9.1 / January 2014

Two Poems

In Hungary

listen to this poem

Our father wakes us gently without
bargaining or threats in the sound of
knife against cutting board eviscerating
the peppers he’s bought at market

How the wooded sound wakes us when
the opening and closing and opening
door did not we cannot understand
but he’s already gone to old women swathed
in skirts rising from chairs mountainous

He brings tomatoes that smell of earth
just where they have been bereft of stems
and peppers and bread and ham and the cheese
he used to eat when he was a kid
and the cheese I like that comes pouring
semiviscous vulgar from a plastic casing

I ask him why he did not wake us
to go out and buy the breakfast with him
and he returns that face (silent admonishment
of a chronic sleeper-late) as if he does not know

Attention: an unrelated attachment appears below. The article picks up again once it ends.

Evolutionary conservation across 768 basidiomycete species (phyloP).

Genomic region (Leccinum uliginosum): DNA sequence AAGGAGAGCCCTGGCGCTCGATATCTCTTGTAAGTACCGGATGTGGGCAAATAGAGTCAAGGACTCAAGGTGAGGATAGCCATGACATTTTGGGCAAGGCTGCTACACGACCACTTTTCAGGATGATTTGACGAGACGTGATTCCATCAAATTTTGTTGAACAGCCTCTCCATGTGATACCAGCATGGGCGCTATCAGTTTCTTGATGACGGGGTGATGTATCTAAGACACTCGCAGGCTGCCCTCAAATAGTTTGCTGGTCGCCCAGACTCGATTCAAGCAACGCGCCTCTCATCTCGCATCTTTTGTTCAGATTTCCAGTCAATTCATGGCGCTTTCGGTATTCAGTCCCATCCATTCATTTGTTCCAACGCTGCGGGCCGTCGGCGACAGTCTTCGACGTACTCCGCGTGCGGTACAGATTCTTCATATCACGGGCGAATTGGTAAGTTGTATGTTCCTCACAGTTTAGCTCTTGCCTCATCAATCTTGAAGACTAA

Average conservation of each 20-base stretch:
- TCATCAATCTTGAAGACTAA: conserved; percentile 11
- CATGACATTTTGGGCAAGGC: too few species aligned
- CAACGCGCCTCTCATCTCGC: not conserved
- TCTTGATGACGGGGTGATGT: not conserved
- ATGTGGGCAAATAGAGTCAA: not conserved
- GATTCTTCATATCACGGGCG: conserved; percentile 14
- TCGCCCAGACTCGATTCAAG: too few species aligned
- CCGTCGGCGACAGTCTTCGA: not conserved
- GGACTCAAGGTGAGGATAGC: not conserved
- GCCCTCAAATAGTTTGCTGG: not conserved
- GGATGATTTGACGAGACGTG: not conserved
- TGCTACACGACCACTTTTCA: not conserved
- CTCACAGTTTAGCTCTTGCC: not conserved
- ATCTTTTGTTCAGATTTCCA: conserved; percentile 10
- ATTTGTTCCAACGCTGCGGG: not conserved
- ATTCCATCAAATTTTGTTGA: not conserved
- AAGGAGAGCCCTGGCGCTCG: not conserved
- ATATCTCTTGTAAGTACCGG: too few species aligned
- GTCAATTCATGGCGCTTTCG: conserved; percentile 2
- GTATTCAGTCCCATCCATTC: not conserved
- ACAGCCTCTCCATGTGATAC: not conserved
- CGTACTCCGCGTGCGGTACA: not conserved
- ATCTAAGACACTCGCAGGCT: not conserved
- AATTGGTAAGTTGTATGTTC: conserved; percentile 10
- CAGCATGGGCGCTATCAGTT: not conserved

it is anything that I would do for him


listen to this poem

The Turks bring us pears pulled green (half-unripe)
from laden trees that surround the hill and
on it the building (square with square windows)
that was once police headquarters (after
it was the interrogation chambers
[perched atop still-rumored torture basements
upon torture basements] of the AVO
[which is just like the KGB except
these Hungarian police were secret
in that no one has ever heard of them]).

They have names like Asli and Irem and
Ezge (which means music) that I struggle
to remember the vowels in because
they come all at the start with a rounded
hollowness that my tongue or throat can’t make.
They carry fruit in plastic bags over
the crest of the hill and pass it around
as if to say “We are sorry for the
occupation” and “Look! We have picked these
with our hands to show they hold no swords.”

Alexandra Reisner is a writer shaped by the waters of the East Coast, Gulf Coast, and the Danube River. Her work has appeared in the Columbia Current, Carolina Quarterly, and elsewhere. She procrastinates by fostering dogs, designing jewelry, practicing yoga, and making lists. Find her on twitter at @juvenalia.
9.1 / January 2014